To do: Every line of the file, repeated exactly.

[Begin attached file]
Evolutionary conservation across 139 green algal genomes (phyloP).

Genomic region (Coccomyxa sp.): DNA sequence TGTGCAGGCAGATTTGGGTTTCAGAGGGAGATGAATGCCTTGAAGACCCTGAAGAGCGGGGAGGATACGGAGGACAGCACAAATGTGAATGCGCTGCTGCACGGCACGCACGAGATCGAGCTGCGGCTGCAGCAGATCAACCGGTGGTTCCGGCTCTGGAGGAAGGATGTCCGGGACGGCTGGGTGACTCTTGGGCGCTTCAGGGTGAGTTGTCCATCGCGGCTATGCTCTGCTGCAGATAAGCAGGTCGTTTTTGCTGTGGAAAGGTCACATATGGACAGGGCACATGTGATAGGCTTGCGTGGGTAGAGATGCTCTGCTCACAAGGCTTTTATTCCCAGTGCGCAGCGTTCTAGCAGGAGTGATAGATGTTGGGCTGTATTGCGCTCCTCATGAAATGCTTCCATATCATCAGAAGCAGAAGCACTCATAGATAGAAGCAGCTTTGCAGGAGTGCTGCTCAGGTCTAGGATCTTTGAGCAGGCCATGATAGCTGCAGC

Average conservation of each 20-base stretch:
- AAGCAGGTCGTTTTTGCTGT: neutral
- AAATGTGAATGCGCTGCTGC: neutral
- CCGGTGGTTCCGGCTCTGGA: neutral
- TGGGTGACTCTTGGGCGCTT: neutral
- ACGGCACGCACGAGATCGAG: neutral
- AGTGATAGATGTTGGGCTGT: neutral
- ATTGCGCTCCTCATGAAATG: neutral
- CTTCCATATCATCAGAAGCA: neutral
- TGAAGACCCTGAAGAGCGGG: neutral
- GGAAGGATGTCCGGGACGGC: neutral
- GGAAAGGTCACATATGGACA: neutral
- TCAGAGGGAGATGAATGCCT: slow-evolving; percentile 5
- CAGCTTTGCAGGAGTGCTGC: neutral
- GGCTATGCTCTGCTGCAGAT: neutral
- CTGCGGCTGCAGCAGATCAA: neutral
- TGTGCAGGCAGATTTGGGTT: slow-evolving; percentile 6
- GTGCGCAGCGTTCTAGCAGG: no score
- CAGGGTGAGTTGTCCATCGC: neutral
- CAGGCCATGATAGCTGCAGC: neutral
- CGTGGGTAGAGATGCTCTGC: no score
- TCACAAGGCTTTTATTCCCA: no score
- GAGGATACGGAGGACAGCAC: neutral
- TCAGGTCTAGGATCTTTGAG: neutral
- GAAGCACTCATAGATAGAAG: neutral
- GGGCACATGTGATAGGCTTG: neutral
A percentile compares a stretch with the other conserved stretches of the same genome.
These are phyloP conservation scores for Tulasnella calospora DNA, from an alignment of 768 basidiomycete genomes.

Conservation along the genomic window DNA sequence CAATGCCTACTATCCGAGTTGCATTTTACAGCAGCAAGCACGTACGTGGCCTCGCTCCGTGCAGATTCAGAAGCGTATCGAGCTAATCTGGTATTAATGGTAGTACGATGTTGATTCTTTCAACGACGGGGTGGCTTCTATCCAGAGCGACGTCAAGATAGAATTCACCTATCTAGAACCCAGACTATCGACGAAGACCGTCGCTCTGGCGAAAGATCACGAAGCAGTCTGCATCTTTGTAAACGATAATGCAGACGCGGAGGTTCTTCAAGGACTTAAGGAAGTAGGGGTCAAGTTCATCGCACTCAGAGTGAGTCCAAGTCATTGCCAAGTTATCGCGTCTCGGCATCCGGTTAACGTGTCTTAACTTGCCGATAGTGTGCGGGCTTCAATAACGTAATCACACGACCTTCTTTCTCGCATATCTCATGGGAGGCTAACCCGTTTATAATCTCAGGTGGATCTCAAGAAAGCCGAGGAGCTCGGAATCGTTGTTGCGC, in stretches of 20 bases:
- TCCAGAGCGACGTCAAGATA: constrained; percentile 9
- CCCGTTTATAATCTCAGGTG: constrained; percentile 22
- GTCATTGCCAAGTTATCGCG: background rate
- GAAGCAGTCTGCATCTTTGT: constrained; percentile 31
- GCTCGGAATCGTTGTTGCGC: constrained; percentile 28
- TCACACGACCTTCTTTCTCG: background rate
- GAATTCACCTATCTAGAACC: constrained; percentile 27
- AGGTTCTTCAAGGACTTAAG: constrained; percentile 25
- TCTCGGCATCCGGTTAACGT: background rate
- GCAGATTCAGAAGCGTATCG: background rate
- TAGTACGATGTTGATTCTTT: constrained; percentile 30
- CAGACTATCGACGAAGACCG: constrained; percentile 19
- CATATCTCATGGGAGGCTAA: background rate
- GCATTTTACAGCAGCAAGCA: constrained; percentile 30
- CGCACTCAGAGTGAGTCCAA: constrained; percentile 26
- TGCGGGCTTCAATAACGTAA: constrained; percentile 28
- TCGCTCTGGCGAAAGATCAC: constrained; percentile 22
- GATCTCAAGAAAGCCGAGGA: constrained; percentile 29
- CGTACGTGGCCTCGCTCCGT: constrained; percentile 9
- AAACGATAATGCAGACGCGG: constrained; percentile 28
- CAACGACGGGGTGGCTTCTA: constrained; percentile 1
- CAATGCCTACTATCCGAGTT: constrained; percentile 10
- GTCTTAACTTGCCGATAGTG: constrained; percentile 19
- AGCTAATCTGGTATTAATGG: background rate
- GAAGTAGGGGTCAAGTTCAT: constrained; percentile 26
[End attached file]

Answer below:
Evolutionary conservation across 139 green algal genomes (phyloP).

Genomic region (Coccomyxa sp.): DNA sequence TGTGCAGGCAGATTTGGGTTTCAGAGGGAGATGAATGCCTTGAAGACCCTGAAGAGCGGGGAGGATACGGAGGACAGCACAAATGTGAATGCGCTGCTGCACGGCACGCACGAGATCGAGCTGCGGCTGCAGCAGATCAACCGGTGGTTCCGGCTCTGGAGGAAGGATGTCCGGGACGGCTGGGTGACTCTTGGGCGCTTCAGGGTGAGTTGTCCATCGCGGCTATGCTCTGCTGCAGATAAGCAGGTCGTTTTTGCTGTGGAAAGGTCACATATGGACAGGGCACATGTGATAGGCTTGCGTGGGTAGAGATGCTCTGCTCACAAGGCTTTTATTCCCAGTGCGCAGCGTTCTAGCAGGAGTGATAGATGTTGGGCTGTATTGCGCTCCTCATGAAATGCTTCCATATCATCAGAAGCAGAAGCACTCATAGATAGAAGCAGCTTTGCAGGAGTGCTGCTCAGGTCTAGGATCTTTGAGCAGGCCATGATAGCTGCAGC

Average conservation of each 20-base stretch:
- AAGCAGGTCGTTTTTGCTGT: neutral
- AAATGTGAATGCGCTGCTGC: neutral
- CCGGTGGTTCCGGCTCTGGA: neutral
- TGGGTGACTCTTGGGCGCTT: neutral
- ACGGCACGCACGAGATCGAG: neutral
- AGTGATAGATGTTGGGCTGT: neutral
- ATTGCGCTCCTCATGAAATG: neutral
- CTTCCATATCATCAGAAGCA: neutral
- TGAAGACCCTGAAGAGCGGG: neutral
- GGAAGGATGTCCGGGACGGC: neutral
- GGAAAGGTCACATATGGACA: neutral
- TCAGAGGGAGATGAATGCCT: slow-evolving; percentile 5
- CAGCTTTGCAGGAGTGCTGC: neutral
- GGCTATGCTCTGCTGCAGAT: neutral
- CTGCGGCTGCAGCAGATCAA: neutral
- TGTGCAGGCAGATTTGGGTT: slow-evolving; percentile 6
- GTGCGCAGCGTTCTAGCAGG: no score
- CAGGGTGAGTTGTCCATCGC: neutral
- CAGGCCATGATAGCTGCAGC: neutral
- CGTGGGTAGAGATGCTCTGC: no score
- TCACAAGGCTTTTATTCCCA: no score
- GAGGATACGGAGGACAGCAC: neutral
- TCAGGTCTAGGATCTTTGAG: neutral
- GAAGCACTCATAGATAGAAG: neutral
- GGGCACATGTGATAGGCTTG: neutral
A percentile compares a stretch with the other conserved stretches of the same genome.
These are phyloP conservation scores for Tulasnella calospora DNA, from an alignment of 768 basidiomycete genomes.

Conservation along the genomic window DNA sequence CAATGCCTACTATCCGAGTTGCATTTTACAGCAGCAAGCACGTACGTGGCCTCGCTCCGTGCAGATTCAGAAGCGTATCGAGCTAATCTGGTATTAATGGTAGTACGATGTTGATTCTTTCAACGACGGGGTGGCTTCTATCCAGAGCGACGTCAAGATAGAATTCACCTATCTAGAACCCAGACTATCGACGAAGACCGTCGCTCTGGCGAAAGATCACGAAGCAGTCTGCATCTTTGTAAACGATAATGCAGACGCGGAGGTTCTTCAAGGACTTAAGGAAGTAGGGGTCAAGTTCATCGCACTCAGAGTGAGTCCAAGTCATTGCCAAGTTATCGCGTCTCGGCATCCGGTTAACGTGTCTTAACTTGCCGATAGTGTGCGGGCTTCAATAACGTAATCACACGACCTTCTTTCTCGCATATCTCATGGGAGGCTAACCCGTTTATAATCTCAGGTGGATCTCAAGAAAGCCGAGGAGCTCGGAATCGTTGTTGCGC, in stretches of 20 bases:
- TCCAGAGCGACGTCAAGATA: constrained; percentile 9
- CCCGTTTATAATCTCAGGTG: constrained; percentile 22
- GTCATTGCCAAGTTATCGCG: background rate
- GAAGCAGTCTGCATCTTTGT: constrained; percentile 31
- GCTCGGAATCGTTGTTGCGC: constrained; percentile 28
- TCACACGACCTTCTTTCTCG: background rate
- GAATTCACCTATCTAGAACC: constrained; percentile 27
- AGGTTCTTCAAGGACTTAAG: constrained; percentile 25
- TCTCGGCATCCGGTTAACGT: background rate
- GCAGATTCAGAAGCGTATCG: background rate
- TAGTACGATGTTGATTCTTT: constrained; percentile 30
- CAGACTATCGACGAAGACCG: constrained; percentile 19
- CATATCTCATGGGAGGCTAA: background rate
- GCATTTTACAGCAGCAAGCA: constrained; percentile 30
- CGCACTCAGAGTGAGTCCAA: constrained; percentile 26
- TGCGGGCTTCAATAACGTAA: constrained; percentile 28
- TCGCTCTGGCGAAAGATCAC: constrained; percentile 22
- GATCTCAAGAAAGCCGAGGA: constrained; percentile 29
- CGTACGTGGCCTCGCTCCGT: constrained; percentile 9
- AAACGATAATGCAGACGCGG: constrained; percentile 28
- CAACGACGGGGTGGCTTCTA: constrained; percentile 1
- CAATGCCTACTATCCGAGTT: constrained; percentile 10
- GTCTTAACTTGCCGATAGTG: constrained; percentile 19
- AGCTAATCTGGTATTAATGG: background rate
- GAAGTAGGGGTCAAGTTCAT: constrained; percentile 26